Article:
The Golden Bough Readalong, Part the Ninth

 OK, so the whole 'readalong' thing is maybe not quite true any more, but no matter.  I'm keeping the post series title anyway.  I did, in fact, take a little extra time off and only got back on the wagon in this last couple of weeks.  It's not easy to keep the momentum going for this long!  But I'm now over 600 pages along; only 200ish more to go.  Stay on target!

Some of these were very long chapters filled with accounts of various religious practices.  He got very long-winded and I couldn't always see the point (besides anthropological interest, but he was explaining these in much more detail than usual).  The general theme was practices around animals, and it's a bit of a hodgepodge honestly.  Frazer could get any meaning he wanted out of this stuff.

XLIX.  Ancient Deities of Vegetation as Animals.

  1. Dionysus, the Goat and the Bull: Certain animals were generally sacred to particular deities, and the corn-spirit is often represented as an animal too.  Probably these things are connected.  Dionysis, of course, was closely associated with goats (wood-spirits!).  Oxen were also used in sacrificing to Dionysus.
  2. Demeter, the Pig and the Horse: the pig was associated with Demeter, and in Europe pigs are often shown as corn-spirits.  Is the pig Demeter's enemy (because pigs destroy crops), or an earlier animal form of the goddess herself?  Horses went with her too.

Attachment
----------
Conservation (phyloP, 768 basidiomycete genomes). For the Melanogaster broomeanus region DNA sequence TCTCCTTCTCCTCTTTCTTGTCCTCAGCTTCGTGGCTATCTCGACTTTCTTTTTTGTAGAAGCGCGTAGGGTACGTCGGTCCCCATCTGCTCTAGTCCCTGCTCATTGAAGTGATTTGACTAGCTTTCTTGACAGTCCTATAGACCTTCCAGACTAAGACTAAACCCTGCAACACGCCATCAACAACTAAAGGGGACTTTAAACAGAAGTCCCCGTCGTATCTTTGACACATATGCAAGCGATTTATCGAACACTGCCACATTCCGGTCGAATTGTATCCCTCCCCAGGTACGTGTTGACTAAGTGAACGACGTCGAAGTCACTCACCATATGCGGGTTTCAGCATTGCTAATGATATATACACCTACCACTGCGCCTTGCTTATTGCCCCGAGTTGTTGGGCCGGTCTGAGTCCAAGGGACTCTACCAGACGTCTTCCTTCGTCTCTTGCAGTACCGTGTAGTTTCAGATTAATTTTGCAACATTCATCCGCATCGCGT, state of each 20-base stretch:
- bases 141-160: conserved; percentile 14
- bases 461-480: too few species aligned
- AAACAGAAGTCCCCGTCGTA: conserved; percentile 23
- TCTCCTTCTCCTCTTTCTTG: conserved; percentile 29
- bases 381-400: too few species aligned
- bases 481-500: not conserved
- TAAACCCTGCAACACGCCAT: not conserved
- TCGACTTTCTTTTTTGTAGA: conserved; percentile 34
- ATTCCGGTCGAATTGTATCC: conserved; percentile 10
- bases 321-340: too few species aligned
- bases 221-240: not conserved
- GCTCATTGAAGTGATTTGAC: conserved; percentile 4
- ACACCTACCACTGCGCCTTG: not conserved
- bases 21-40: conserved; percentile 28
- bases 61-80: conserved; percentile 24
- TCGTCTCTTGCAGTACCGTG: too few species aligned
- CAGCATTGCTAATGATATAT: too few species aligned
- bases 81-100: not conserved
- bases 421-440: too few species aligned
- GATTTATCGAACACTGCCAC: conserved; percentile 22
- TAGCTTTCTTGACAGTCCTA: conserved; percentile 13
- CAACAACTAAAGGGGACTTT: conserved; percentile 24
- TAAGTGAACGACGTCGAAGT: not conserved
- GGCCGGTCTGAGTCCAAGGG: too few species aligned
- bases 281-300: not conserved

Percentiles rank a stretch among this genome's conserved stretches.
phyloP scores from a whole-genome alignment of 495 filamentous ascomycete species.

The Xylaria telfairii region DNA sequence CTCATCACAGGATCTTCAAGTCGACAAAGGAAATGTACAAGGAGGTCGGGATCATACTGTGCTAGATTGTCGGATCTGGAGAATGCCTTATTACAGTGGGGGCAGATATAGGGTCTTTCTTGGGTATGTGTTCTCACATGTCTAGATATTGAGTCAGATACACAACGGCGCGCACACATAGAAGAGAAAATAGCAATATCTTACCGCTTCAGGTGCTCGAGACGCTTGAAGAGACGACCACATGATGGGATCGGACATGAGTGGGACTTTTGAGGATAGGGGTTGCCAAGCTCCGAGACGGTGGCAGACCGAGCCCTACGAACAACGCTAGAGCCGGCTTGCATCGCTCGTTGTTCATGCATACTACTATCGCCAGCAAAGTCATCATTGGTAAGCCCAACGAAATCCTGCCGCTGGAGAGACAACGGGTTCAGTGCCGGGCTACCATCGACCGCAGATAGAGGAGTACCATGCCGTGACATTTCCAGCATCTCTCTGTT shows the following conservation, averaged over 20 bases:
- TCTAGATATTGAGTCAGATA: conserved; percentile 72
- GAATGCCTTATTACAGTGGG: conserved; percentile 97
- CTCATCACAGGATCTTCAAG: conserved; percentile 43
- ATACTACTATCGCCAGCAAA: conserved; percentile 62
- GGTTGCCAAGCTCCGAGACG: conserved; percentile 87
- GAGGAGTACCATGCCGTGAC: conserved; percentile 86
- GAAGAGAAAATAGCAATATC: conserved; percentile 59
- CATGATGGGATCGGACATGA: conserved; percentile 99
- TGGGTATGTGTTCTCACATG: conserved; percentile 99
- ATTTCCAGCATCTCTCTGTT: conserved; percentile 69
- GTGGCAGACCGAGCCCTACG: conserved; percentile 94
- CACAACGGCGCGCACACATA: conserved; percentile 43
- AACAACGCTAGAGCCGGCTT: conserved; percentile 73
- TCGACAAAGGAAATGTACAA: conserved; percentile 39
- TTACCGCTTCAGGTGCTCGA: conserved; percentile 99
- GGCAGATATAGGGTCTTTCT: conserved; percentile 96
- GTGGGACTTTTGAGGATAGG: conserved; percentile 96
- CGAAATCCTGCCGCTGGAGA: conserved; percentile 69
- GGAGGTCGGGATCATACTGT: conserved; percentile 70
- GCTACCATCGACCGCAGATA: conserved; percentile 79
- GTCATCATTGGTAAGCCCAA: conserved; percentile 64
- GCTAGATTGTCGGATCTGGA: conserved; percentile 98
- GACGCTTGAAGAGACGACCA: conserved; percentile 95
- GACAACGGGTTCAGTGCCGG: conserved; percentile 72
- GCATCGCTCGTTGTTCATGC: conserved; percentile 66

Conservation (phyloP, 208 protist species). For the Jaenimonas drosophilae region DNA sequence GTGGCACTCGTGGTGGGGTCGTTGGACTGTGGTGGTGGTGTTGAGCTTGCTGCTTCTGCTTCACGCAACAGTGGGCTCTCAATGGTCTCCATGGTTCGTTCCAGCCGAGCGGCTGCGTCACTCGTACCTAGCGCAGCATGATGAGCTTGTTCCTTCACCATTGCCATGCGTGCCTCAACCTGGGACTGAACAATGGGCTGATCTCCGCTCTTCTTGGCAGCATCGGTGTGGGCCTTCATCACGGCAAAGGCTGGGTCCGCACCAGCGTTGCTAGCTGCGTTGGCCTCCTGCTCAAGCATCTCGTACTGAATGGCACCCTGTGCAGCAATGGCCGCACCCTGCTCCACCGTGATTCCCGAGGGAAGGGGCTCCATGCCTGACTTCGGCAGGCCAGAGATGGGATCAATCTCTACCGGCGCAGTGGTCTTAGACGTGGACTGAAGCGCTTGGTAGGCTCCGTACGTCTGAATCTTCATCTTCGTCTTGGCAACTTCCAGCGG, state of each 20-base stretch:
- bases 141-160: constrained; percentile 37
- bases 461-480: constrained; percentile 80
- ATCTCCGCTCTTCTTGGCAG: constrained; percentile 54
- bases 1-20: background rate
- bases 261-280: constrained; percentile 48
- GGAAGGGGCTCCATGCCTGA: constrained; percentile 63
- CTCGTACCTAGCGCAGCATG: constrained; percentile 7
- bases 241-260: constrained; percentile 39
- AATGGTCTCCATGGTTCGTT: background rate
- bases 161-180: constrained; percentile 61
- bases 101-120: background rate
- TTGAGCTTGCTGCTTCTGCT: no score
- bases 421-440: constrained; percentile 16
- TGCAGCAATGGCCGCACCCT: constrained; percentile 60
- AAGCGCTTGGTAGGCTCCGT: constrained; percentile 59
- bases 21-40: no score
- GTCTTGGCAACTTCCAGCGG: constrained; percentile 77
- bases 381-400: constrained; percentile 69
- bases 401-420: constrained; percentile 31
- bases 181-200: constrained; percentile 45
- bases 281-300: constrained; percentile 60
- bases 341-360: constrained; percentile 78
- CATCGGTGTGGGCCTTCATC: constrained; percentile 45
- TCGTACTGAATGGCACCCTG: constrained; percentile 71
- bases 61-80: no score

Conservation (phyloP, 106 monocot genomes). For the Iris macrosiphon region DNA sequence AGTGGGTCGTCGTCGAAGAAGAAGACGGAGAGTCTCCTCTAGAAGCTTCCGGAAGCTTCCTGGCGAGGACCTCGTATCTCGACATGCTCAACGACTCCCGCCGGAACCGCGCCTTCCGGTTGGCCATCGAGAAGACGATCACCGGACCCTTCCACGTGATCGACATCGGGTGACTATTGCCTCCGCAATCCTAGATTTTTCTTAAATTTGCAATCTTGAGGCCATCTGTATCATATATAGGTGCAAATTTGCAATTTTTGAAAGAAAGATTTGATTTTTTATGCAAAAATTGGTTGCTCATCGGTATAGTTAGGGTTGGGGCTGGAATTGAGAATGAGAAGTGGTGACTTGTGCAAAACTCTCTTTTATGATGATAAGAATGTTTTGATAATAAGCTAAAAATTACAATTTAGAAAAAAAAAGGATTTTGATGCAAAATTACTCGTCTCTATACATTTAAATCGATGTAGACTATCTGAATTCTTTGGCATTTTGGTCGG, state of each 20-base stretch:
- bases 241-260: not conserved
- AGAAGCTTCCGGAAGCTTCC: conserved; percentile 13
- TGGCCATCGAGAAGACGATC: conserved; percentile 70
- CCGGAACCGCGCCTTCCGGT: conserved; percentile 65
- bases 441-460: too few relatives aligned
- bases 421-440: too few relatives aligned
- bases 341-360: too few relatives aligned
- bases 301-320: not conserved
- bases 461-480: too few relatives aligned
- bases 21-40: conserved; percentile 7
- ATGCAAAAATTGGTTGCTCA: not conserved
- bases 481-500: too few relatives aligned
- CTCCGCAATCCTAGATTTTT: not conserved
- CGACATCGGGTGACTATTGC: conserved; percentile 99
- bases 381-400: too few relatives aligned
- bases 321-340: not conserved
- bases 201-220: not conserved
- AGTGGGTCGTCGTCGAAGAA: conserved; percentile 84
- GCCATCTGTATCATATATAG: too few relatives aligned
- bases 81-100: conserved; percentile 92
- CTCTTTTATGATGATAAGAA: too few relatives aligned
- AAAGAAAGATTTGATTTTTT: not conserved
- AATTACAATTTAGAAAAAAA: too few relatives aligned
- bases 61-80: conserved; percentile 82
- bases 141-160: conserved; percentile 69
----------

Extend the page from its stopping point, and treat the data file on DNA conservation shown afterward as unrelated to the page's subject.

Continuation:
3. Attis, Adonis, and the Pig: An animal which is sacred is often not eaten, and Attis-worshipers avoided eating pigs.  So maybe the pig was Attis' original form.  In which case maybe ancient Israelites also worshiped pigs!  (He's having it both ways here: a sacred animal isn't eaten, except maybe during sacramental rituals, unless it is eaten, which also happens.  Frazer wins either way.)
  4. Osiris, the Pig and the Bull: Egyptians didn't like pigs and considered them unclean, but that could also mean it's sacred, since they sacrificed pigs to Osiris once a year and ate their flesh then.  Perhaps pigs were so powerful in their magical power that to touch them would injure you.  Thus unclean animals could be sacred, too.  (Frazer here cites the capiai of Surinam, which he describes as being like a pig; a capiai is a capybara, a giant rodent.)
  5. Virbius and the Horse: Now that we've talked about all these animal sacrifices and practices, we can talk about Virbius, the King of the Wood.  Corn-spirits are often represented as horses too, so perhaps the horses that were supposed to have killed Virbius were really early versions of him as a spirit of vegetation.  

L.  Eating the God.

  1. The Sacrament of First-Fruits: Endless examples of various peoples' harvest rituals.
  2. Eating the God Among the Aztecs: Ancient Aztecs did it too! 
  3. Many Manii at Aricia: Description of Roman practices.

LI.  Homoeopathic Magic of a Flesh Diet: Many peoples have believed in eating certain parts of a strong animal in order to absorb its strength, or swiftness, etc.  You could even do this with a human enemy (zillion examples here).  So killing and eating the corn-spirit would also transfer the power.